The accounts payable department is a diverse set of individuals with a common goal: to issue payments in a timely and accurate manner. As an AP leader, it’s your job to help your department become an exemplary team. Part of your success is dependent upon the success of your team.
Groups versus teams
A group and a team are not always the same thing. In a group, members often feel responsible only for the tasks delegated to them. In a team, each member accepts responsibility for the overall quality of the team results—not just his or her assigned portion of the work. Real teamwork is achieved when members work together to utilize their skills to accomplish a common purpose.
What is an effective team?
- Works together to accomplish the same objective.
- Executes tasks thoroughly and quickly.
- Looks for process improvements.
- Meets or exceeds a defined standard of performance.
- Thrives on demanding challenges.
- Utilizes the experiences and knowledge of all members.
- Learns from experience.
- Takes pride in accomplishments.
- Looks forward to the next challenge and opportunity.
In 1965, American psychologist Bruce W. Tuckman introduced his theory on the stages of group development. Tuckman’s framework includes the concepts of forming, storming, norming, performing, and adjourning.
- Within the forming stage, group members spend time getting to know each other. They also agree upon the team’s purpose and set goals to be achieved.
- The storming stage is all about team development. Although there might be tension and emotions can run high during this stage, the dynamics are critical to clarify expectations, help team members understand each other’s style, and ensure that individual needs are met.
- The norming stage brings about initial integration, resulting in positive and harmonious behavior. This is not the final maturity stage but is a stepping-stone to the next stage.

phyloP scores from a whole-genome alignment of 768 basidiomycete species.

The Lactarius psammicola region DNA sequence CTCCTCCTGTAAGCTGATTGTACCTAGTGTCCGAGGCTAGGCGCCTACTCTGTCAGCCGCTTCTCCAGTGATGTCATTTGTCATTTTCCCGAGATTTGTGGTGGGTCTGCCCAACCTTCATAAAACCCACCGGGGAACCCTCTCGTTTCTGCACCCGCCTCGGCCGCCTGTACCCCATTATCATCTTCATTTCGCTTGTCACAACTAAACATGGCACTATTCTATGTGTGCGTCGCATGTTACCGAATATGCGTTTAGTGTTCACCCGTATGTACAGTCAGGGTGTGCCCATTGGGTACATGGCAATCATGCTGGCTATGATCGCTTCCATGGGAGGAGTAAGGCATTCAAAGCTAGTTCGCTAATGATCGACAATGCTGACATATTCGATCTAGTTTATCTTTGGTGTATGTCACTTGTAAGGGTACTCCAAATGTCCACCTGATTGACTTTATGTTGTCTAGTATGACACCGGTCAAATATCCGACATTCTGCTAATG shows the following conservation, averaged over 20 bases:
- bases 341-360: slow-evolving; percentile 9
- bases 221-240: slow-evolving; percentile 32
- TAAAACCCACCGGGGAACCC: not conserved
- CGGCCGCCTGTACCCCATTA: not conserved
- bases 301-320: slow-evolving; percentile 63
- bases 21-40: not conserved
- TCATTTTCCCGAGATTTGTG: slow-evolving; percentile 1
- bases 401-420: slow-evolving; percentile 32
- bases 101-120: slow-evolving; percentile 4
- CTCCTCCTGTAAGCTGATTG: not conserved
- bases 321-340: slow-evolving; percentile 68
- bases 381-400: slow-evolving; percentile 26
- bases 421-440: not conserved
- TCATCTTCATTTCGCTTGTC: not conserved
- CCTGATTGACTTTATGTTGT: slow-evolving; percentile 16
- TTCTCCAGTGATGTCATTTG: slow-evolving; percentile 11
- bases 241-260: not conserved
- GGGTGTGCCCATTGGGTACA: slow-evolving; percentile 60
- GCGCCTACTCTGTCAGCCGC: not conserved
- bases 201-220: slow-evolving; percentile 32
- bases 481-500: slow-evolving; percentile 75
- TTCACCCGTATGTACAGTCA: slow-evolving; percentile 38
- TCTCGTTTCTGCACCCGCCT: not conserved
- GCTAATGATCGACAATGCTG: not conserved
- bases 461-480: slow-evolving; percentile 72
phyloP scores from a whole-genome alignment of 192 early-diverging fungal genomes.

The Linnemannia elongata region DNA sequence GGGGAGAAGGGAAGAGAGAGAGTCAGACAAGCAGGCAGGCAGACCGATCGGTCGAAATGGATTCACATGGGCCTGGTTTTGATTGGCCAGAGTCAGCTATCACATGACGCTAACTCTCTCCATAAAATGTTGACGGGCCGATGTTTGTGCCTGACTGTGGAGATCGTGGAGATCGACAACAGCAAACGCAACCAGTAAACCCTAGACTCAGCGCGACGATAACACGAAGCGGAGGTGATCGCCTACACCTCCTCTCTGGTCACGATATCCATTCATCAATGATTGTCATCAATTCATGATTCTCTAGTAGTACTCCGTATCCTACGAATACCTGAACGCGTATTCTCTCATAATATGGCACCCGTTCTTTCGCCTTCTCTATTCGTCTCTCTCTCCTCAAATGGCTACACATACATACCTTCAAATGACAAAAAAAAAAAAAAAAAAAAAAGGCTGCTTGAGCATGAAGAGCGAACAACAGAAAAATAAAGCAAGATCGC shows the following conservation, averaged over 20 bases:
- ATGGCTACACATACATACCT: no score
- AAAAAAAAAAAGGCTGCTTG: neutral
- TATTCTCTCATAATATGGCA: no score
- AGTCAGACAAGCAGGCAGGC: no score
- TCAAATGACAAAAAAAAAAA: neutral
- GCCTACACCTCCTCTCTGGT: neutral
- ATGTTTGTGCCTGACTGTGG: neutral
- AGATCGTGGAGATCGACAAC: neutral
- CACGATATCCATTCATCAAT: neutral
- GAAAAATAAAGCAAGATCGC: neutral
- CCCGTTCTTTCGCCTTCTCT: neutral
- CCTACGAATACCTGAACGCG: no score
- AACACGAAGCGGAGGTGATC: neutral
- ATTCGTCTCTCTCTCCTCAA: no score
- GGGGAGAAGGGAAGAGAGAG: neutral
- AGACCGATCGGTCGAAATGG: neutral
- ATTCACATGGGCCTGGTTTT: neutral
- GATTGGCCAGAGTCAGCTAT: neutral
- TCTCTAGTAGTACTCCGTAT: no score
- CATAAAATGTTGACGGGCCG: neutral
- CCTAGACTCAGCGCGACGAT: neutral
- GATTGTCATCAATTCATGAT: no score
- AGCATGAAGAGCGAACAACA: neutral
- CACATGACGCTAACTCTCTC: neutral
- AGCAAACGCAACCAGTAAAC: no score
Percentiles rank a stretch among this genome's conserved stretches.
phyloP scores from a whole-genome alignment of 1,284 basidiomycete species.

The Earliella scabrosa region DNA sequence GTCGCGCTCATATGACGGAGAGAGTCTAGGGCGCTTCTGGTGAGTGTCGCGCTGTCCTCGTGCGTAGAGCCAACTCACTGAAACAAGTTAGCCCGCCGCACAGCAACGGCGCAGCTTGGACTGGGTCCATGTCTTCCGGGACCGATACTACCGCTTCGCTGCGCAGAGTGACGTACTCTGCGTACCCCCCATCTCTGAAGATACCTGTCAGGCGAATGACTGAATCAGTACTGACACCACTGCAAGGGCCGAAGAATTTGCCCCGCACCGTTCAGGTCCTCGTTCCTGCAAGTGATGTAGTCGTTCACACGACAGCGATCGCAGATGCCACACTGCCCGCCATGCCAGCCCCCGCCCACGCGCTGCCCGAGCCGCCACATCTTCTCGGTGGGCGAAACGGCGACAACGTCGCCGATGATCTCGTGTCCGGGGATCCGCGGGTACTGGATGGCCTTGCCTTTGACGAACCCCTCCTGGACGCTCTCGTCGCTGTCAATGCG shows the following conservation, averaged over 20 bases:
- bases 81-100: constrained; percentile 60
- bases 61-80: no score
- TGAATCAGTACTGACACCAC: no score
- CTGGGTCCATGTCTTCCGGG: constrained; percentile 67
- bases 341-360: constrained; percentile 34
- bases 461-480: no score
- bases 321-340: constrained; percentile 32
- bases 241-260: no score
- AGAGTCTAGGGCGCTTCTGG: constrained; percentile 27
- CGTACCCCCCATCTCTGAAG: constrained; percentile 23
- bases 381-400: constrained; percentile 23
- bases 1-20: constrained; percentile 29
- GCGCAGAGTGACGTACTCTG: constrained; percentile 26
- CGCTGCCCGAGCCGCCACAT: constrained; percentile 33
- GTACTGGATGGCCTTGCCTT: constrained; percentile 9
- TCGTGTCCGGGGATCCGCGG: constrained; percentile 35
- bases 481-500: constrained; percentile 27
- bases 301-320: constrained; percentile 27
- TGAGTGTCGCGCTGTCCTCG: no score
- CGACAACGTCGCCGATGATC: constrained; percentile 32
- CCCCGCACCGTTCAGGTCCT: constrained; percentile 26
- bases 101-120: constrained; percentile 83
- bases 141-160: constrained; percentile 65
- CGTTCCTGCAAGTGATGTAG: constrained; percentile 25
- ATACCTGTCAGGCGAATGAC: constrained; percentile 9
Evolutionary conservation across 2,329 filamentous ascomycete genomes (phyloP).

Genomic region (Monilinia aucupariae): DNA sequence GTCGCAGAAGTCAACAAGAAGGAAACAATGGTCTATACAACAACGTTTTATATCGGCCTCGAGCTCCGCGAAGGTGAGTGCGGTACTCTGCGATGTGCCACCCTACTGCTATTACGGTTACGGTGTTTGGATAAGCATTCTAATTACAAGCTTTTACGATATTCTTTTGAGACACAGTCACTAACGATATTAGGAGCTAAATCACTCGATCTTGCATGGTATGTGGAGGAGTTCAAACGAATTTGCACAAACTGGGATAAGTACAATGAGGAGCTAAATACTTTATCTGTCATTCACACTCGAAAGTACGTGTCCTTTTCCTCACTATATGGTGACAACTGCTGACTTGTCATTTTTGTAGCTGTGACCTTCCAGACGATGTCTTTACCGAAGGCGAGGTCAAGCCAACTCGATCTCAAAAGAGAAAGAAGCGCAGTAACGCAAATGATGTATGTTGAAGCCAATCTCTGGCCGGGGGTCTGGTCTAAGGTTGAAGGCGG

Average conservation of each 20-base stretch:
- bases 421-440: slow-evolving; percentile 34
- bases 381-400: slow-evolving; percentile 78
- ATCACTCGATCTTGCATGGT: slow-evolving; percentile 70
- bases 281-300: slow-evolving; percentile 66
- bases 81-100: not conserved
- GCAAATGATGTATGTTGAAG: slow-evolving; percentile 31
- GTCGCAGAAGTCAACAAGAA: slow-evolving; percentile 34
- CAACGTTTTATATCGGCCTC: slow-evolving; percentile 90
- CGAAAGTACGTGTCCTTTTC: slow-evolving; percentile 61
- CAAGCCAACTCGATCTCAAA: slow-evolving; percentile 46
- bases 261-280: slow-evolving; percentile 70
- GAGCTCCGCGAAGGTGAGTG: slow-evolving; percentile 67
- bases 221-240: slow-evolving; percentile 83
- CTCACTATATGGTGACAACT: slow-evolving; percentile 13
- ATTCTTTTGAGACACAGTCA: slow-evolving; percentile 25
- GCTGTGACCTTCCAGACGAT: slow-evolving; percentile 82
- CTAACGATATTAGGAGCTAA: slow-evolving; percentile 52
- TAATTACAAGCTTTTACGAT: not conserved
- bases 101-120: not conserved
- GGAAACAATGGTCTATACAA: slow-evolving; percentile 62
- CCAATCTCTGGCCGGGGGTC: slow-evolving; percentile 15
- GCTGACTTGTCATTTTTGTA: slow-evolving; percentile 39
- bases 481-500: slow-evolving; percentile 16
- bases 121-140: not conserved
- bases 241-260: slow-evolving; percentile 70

In the book Organizational Behavior, Schermerhorn, Hunt, and Osborn define seven steps to achieving positive norms:
- Act as a positive role model.
- Hold meetings to agree upon goals.
- Select members who can and will perform.
- Provide support and training for members.
- Reinforce and reward desired behavior.
- Hold meetings for feedback and performance reviews.
- Hold meetings to plan for improvements.
The performing stage ideally brings about total integration of the team and high levels of team performance. The challenges within this stage include maintaining high levels of performance and continuing to improve relationships.
The adjourning stage applies to temporary teams. It involves recognizing and celebrating a job well done, and then disbanding.
What is effective team leadership?
- Leaders take responsibility for team members and establish a culture of accountability and are open and approachable.
- Leaders exhibit a perspective that is as objective as possible.
- Leaders provide the resources, tools, and support needed to get the job done.
- Leaders furnish updated and clear job descriptions and detailed work instructions and hold weekly staff meetings and project-focused work sessions.
- Leaders maintain an open-door environment that allows for one-on-one meetings and communicate about situation changes, providing as much information as possible.
- Lastly, leaders adhere to confidentiality at all times.
Henry Ford said it well, “Coming together is a beginning. Keeping together is progress. Working together is success.”